DSLR or Mirrorless Camera, which one is best ?

Which camera should I buy ? Shall i buy DSLR or Mirrorless camera systems ? These are some questions which are hitting my inbox on Instagram everyday. You can get great photos with either, but each has its pros and cons. So I have compiled a list of those to help you make the decision that’s best for your photography needs. 

First lets understand what is a Dslr camera and Mirrorless camera ? And how they are different than each other.

 DSLR Camera :

DSLR isa digital camera that uses a mirror mechanism to either reflect light from a camera lens to an optical viewfinder (which is an eyepiece on the back of the camera that one looks through to see what they are taking a picture of) or let light fully pass onto the image sensor (which captures the image) by moving the mirror out of the way.

Mirrorless Camera :

Mirrorless camera is one that doesn’t require a reflex mirror, a key component of DSLR cameras. In a mirrorless camera, there is no optical viewfinder. Instead, the imaging sensor is exposed to light at all times. This gives you a digital preview of your image either on the rear LCD screen or an electronic viewfinder (EVF).

7 pointers to help you decide which camera system is best for you ?

Size :

Dslr cameras are bigger than mirrorless cameras, because they have to include the prism and mirror. So if you are someone who likes travelling light with your camera systems, mirrorless is your option. But if you like to have a better grip, i personally prefer DSLR as they can give you very firm grip.

Autofocus :

DSLR camera systems are really great when it comes to focusing, specially in low lighting situations. There is no compression between both systems on focusing. Specially if you are into studio photography, I would prefer DSLR systems over mirrorless. DSLRs is superior for autofocusing on fast-moving objects, such as photographing sports or wildlife.

Previewing Images

With a DSLR, the optical viewfinder shows you exactly what the camera will capture. With a mirrorless camera, you get a preview of the image on-screen. Some mirrorless cameras offer an electronic viewfinder that simulates the optical viewfinder.  When you’re shooting outside in good light, the preview on the screen of a mirrorless camera will look close to the final image. But in situations, such as in low light or with fast-moving subjects, the preview will suffer, becoming dull or grainy.  A DSLR, by contrast, is better in low light.  So, if you are shooting mostly in good light, both types will perform well. If you are often shooting in low light or other challenging conditions, a DSLR will be easier to shoot with .

Video Quality :

When its about videos, mirrorless camera wins the game in this category. Higher-end mirrorless cameras are generally better suited for video shooting. DSLRs can’t use phase detection with the mirror up while recording video, so they have to use the slower, less accurate, contrast-detection focus methods. With superior autofocus in most models, mirrorless cameras provide the best results for most filmmakers. So if you are planning to be a cinematographer, mirrorless camera is your option.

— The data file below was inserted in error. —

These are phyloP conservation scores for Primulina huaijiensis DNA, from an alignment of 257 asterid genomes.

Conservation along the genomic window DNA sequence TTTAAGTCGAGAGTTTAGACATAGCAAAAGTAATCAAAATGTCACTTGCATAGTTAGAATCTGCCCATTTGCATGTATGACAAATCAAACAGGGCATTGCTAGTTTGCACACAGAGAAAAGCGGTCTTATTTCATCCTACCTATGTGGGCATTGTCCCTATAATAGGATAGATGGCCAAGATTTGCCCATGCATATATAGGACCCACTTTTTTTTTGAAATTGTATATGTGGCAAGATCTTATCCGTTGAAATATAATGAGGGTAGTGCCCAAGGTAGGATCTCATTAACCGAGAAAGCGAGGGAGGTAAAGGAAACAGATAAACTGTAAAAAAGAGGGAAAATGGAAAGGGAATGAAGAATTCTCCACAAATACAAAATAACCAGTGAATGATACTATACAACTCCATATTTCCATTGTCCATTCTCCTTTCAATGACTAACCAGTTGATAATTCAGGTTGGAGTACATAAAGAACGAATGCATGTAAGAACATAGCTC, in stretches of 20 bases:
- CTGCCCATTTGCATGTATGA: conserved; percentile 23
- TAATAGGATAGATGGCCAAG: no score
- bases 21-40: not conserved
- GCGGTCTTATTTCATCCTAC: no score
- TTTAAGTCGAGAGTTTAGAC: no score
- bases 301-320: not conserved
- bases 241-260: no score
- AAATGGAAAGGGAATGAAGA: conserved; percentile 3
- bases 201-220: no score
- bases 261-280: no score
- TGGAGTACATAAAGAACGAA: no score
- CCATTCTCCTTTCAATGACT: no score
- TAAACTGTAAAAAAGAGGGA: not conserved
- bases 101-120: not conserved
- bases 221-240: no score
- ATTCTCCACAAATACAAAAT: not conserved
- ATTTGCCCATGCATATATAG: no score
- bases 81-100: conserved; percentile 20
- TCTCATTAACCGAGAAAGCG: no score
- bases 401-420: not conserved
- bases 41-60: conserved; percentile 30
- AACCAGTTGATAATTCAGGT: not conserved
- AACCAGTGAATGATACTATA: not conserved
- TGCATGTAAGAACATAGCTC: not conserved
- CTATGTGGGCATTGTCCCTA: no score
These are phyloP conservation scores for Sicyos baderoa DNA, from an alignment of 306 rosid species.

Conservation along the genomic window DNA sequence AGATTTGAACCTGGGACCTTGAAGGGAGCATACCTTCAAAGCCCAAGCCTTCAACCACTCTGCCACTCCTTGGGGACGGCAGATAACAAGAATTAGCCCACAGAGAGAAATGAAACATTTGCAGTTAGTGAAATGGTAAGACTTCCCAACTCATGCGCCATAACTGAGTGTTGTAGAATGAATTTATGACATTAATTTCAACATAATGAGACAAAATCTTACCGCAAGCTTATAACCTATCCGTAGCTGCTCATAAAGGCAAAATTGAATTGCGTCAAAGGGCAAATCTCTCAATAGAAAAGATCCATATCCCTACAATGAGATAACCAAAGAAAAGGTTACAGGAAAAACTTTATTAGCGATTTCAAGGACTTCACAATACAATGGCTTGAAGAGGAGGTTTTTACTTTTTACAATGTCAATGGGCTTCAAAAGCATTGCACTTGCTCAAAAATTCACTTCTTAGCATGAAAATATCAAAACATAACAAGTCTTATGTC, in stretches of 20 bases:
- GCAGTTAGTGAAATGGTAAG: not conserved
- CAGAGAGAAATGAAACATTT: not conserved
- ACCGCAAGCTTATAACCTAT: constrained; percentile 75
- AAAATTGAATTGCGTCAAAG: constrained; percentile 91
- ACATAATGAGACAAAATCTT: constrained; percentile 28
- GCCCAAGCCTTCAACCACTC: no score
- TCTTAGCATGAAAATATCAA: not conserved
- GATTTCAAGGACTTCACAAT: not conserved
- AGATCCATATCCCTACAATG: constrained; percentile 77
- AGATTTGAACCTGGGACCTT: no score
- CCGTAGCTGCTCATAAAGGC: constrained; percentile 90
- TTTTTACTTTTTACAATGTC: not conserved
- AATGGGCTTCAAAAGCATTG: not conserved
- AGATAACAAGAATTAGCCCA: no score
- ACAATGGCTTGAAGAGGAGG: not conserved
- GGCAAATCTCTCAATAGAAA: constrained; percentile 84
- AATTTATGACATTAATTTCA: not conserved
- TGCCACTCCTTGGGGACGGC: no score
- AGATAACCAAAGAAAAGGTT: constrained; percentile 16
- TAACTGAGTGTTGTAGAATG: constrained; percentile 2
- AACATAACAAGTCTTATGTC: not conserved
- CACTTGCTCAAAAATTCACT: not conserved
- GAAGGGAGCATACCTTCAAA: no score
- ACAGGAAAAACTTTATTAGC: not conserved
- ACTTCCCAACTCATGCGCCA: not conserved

Shooting Speed :

Both camera types can shoot at very fast shutter speeds and capture a lot of images quickly. With the exception of high-end DSLRs, mirrorless cameras have an edge. The lack of a mirror makes it easier to take image after image.  The simpler mechanics of mirrorless cameras allow them to shoot more photos per second, at higher shutter speeds.

Battery Life :

Generally, DSLRs offer longer battery life because they have the ability to shoot without using the LCD screen or EVF, which use a lot of power. However, both types will have similar battery lives if you use the LCD screens to preview and view captured images a lot. All DSLRs and mirrorless cameras come with removable batteries, so you can carry a spare.

Lenses & Accessories :

Choosing a DSLR gives you access to a number of lenses from many manufacturers. Mirrorless models are more restricted, offering access to a small number of lenses from the camera maker, though the selection is growing.  This gap between the two types is narrowing as more mirrorless lenses become available.


Surly it doesn’t really matter. Pick the camera that you feel most comfortable with or gives you the features you need for your work. If you need 4K video and exceptionally high-resolution stills, you may be best suited with a Sony a7R II. If you want to shoot fast-paced sports in a professional environment with some long glass, then a Nikon D5 or Canon 1D X Mark II may be just what you need. Trying to save on weight for your next camping trip, an Olympus OM-D E-M5 Mark II could be right up your alley. Find out what is comfortable and fits your needs, and don’t worry about the DSLR versus mirrorless debate.